So, from perennial typhoon victim Borongan the explorers went to kamada where they hired a motorboat to Bagong Barrio. There, three motorboats and 43 porters were contracted to ferry them all to the nearest accessible point to kanyawa. The latter were paid P300 a day inclusive of food. Disdainfully, some of their food supplements and canned goods just vanished into thin air.
From thereon, it was a brutal marathon as they pounded lost forest trails, hills and everything in between in blistering pace. They walked for eight to 11 hours, cutting a trail going to the dreaded cave because the road was already closed.Hight found them camping in the forest lair.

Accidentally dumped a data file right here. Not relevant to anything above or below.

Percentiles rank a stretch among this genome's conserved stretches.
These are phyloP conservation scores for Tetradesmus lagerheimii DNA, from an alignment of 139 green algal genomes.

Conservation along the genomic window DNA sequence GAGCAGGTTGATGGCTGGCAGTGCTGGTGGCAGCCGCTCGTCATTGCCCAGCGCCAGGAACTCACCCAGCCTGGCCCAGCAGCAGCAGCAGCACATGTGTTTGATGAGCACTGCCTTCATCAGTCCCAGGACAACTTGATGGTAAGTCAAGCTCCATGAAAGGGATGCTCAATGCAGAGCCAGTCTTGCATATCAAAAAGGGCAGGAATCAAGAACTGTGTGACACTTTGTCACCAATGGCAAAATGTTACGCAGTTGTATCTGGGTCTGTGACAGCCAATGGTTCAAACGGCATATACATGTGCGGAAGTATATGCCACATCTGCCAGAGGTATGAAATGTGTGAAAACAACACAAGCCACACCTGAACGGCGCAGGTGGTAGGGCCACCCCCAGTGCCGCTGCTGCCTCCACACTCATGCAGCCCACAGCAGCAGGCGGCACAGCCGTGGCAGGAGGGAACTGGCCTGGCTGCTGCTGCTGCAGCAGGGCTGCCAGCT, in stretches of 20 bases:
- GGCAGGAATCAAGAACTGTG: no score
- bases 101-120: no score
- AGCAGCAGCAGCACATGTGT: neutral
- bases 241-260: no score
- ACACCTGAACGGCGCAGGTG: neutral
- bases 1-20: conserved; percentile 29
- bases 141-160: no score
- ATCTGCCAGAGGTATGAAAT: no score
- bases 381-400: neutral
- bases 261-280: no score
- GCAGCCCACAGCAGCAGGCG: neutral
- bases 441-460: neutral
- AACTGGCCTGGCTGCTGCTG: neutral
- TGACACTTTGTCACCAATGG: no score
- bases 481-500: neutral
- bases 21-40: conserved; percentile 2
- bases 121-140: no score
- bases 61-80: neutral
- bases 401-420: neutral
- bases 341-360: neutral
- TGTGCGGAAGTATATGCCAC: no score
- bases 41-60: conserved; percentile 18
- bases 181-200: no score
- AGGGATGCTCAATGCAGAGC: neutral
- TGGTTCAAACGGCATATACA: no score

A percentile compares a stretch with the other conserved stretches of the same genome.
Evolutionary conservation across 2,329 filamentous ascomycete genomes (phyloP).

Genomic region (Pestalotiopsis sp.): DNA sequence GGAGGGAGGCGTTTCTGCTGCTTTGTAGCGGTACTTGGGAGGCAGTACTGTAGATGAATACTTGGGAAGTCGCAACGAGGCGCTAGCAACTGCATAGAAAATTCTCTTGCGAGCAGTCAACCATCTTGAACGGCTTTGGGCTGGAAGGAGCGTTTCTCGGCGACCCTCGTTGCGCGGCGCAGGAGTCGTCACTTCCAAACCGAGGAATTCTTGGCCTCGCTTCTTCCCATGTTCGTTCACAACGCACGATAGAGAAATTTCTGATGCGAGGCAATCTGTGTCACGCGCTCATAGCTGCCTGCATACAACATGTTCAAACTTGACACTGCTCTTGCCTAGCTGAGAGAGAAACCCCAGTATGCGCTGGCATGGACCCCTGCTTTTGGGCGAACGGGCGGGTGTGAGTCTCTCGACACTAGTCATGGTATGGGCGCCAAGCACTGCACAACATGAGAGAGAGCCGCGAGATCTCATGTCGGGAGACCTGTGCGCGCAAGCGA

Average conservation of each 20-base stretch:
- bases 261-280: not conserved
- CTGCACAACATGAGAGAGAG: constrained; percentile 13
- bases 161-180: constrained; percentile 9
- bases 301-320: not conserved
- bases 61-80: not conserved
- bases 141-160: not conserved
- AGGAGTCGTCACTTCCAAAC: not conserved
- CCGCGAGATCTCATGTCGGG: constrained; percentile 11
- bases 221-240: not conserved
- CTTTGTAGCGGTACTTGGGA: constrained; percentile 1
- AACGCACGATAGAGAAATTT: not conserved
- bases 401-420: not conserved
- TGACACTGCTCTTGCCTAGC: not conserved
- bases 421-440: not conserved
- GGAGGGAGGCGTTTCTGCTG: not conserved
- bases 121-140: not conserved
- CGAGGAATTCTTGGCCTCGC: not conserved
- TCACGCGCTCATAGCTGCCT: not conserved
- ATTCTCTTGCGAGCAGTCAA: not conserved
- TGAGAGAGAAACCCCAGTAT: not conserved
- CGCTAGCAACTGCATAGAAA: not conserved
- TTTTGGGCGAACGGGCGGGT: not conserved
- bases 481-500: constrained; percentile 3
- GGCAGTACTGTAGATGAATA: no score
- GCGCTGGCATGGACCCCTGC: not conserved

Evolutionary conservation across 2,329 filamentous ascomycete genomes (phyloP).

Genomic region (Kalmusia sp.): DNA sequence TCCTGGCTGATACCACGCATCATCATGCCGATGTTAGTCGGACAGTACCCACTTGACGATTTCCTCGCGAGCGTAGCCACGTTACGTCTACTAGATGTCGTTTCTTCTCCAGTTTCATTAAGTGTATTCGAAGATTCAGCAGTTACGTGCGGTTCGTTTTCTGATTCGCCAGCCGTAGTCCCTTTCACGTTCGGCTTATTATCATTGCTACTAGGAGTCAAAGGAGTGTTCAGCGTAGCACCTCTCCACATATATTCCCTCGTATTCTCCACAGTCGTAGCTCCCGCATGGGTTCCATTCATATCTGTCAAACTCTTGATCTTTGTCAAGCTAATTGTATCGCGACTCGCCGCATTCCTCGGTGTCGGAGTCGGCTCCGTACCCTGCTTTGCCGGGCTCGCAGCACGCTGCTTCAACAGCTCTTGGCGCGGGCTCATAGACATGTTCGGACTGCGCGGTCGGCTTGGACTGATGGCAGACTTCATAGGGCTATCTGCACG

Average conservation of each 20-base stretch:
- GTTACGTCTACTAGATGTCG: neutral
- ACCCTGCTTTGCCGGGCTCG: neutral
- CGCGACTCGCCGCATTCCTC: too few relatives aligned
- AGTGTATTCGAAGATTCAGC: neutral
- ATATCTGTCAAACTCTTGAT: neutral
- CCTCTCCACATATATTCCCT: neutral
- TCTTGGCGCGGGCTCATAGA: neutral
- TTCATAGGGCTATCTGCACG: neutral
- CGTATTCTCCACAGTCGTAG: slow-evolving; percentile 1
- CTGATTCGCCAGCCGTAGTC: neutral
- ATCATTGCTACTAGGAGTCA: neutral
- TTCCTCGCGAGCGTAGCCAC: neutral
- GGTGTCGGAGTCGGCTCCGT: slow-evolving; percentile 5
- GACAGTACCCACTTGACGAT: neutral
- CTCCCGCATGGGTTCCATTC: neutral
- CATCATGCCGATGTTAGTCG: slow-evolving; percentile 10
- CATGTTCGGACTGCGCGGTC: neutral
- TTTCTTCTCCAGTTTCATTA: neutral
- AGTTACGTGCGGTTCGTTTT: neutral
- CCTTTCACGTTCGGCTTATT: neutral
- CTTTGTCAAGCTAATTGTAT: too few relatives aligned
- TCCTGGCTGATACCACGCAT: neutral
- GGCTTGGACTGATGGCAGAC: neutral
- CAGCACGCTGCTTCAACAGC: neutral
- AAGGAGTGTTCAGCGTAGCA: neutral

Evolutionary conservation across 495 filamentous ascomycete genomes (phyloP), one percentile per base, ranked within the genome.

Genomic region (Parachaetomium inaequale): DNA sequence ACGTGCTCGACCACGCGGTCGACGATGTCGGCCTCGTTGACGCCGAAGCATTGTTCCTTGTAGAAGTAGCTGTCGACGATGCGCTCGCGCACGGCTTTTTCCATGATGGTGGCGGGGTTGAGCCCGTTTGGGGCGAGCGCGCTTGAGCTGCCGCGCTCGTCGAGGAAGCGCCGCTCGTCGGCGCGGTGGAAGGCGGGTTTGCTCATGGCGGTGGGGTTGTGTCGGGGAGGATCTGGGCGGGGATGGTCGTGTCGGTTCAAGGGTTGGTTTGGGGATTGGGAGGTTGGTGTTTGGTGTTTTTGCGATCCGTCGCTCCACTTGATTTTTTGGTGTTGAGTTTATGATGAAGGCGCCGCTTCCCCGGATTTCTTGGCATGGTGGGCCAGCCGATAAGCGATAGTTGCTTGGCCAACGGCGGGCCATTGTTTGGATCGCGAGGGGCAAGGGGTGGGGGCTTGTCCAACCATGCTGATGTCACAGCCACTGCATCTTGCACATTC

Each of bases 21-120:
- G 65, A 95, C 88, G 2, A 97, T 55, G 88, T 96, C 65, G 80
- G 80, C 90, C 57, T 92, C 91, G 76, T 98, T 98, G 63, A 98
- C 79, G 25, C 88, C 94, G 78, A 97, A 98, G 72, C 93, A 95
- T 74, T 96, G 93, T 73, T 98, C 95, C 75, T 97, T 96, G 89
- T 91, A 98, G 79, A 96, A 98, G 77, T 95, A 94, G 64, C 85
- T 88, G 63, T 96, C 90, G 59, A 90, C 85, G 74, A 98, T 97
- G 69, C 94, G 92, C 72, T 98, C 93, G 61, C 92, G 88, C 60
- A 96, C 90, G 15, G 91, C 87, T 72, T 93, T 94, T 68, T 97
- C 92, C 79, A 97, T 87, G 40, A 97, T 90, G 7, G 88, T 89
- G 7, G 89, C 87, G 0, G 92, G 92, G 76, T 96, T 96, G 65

The next morning and after few more hours of walk , kanyawa, otherwish known as the Devil's Cave finally came into view. It is formudably located at he buttom of a high cliff abd comes out as a tunnel, with a small 5 by 3 -meter high opening that widens as the explorers trekked in. around 120 meters from the entrance, a river comes out from a corridor located on the right side. In this “Gallery of Oblivions,” swimming is a must.
At night, everyone was back at the campsite near the cave’s orifice. Everybody was dead tired, but excited at the prospect of finally getting a headway in their expedition. Their army of porters meanwhile returned to Bagong Barrio.
It rained for four days. Water level inside Kanyawa rose to unprecedented heights, but it did not prevent them from exploring its flooded, still unknown chambers until a boulder choke dashed all their hopes of a scintillating finish. All of them took turns exploring the caves and its subterranean passages except the porters. Sometimes they split, used other shortcut openings, but never did all of them entered the cavern at the same time.